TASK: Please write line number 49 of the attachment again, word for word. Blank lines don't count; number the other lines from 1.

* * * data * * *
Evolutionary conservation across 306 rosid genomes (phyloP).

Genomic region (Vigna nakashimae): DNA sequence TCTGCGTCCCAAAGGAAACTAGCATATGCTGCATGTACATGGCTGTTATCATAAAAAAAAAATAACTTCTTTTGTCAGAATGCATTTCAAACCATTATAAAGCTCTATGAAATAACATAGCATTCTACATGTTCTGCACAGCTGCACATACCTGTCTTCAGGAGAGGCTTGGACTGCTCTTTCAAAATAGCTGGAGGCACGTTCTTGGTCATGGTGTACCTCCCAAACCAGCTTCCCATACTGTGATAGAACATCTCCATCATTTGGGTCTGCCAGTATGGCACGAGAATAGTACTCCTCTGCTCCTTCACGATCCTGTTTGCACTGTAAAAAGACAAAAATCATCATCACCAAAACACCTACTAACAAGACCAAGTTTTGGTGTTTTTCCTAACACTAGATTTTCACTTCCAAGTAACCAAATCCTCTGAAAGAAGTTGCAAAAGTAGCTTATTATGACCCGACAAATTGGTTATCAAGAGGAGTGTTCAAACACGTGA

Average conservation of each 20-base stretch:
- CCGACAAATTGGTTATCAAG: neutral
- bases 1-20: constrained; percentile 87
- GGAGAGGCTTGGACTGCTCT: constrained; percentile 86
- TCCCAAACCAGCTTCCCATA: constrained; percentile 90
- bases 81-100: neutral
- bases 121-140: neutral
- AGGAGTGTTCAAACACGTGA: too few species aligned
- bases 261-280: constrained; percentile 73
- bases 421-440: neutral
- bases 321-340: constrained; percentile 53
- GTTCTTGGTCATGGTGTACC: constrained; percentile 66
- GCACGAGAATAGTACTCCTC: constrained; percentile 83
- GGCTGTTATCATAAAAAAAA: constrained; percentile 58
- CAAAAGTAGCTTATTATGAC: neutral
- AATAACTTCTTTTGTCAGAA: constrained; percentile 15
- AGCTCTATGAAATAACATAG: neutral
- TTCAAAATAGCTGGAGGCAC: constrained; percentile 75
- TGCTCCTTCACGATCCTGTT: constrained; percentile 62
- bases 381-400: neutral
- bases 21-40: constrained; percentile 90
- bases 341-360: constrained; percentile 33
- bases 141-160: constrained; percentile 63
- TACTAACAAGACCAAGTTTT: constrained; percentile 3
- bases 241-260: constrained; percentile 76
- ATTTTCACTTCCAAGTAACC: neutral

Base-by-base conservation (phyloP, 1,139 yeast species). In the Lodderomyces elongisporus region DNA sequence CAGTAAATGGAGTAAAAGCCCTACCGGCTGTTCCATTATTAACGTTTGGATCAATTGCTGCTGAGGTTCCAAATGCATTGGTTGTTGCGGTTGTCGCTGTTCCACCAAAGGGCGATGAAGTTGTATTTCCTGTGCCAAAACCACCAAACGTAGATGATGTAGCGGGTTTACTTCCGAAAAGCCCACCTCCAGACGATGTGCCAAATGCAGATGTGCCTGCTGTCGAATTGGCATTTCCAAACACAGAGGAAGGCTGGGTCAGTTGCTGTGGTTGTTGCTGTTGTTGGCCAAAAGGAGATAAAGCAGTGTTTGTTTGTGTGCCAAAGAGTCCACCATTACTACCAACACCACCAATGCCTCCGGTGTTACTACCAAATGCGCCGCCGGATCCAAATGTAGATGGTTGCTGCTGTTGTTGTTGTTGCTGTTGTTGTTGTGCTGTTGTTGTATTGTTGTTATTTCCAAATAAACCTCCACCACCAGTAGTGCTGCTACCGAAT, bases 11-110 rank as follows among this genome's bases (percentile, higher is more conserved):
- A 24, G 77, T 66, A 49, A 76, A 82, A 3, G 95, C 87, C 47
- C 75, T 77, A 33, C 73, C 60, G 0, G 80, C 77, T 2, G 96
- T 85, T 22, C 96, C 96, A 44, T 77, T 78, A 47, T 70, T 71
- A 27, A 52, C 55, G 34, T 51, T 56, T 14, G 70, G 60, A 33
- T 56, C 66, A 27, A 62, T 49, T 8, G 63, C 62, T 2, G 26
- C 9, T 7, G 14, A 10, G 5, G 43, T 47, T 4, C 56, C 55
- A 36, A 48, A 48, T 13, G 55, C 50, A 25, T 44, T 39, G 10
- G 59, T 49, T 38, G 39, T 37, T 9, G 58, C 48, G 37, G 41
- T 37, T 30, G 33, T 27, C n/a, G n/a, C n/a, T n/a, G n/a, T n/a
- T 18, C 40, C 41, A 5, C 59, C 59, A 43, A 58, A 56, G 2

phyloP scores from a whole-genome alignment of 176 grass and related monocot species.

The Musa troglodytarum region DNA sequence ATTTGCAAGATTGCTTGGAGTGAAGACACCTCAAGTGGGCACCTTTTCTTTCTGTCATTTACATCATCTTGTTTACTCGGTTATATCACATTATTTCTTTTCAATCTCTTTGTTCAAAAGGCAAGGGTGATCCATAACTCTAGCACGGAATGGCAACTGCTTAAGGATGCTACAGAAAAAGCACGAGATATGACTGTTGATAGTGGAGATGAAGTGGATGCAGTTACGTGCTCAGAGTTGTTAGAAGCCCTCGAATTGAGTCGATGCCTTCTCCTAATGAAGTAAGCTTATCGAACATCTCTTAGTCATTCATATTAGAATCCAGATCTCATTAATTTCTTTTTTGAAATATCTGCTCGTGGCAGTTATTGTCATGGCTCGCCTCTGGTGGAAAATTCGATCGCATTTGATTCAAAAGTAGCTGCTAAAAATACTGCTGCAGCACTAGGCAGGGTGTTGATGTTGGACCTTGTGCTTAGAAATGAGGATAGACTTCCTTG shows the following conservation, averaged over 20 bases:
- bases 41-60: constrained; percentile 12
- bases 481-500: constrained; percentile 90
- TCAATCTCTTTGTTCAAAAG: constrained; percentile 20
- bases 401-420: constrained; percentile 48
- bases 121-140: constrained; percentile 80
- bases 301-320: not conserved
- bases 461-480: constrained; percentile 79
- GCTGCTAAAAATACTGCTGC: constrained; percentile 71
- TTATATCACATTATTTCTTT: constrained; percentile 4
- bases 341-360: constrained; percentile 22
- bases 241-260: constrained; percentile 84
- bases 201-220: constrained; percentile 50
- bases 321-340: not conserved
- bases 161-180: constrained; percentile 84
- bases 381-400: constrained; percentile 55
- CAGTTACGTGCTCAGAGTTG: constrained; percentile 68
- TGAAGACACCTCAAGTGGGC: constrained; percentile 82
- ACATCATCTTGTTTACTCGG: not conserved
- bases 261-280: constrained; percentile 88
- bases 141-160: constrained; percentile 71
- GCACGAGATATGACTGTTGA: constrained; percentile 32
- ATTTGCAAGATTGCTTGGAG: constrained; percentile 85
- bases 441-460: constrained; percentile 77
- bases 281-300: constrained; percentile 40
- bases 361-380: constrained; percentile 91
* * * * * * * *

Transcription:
- GCTGCTAAAAATACTGCTGC: constrained; percentile 71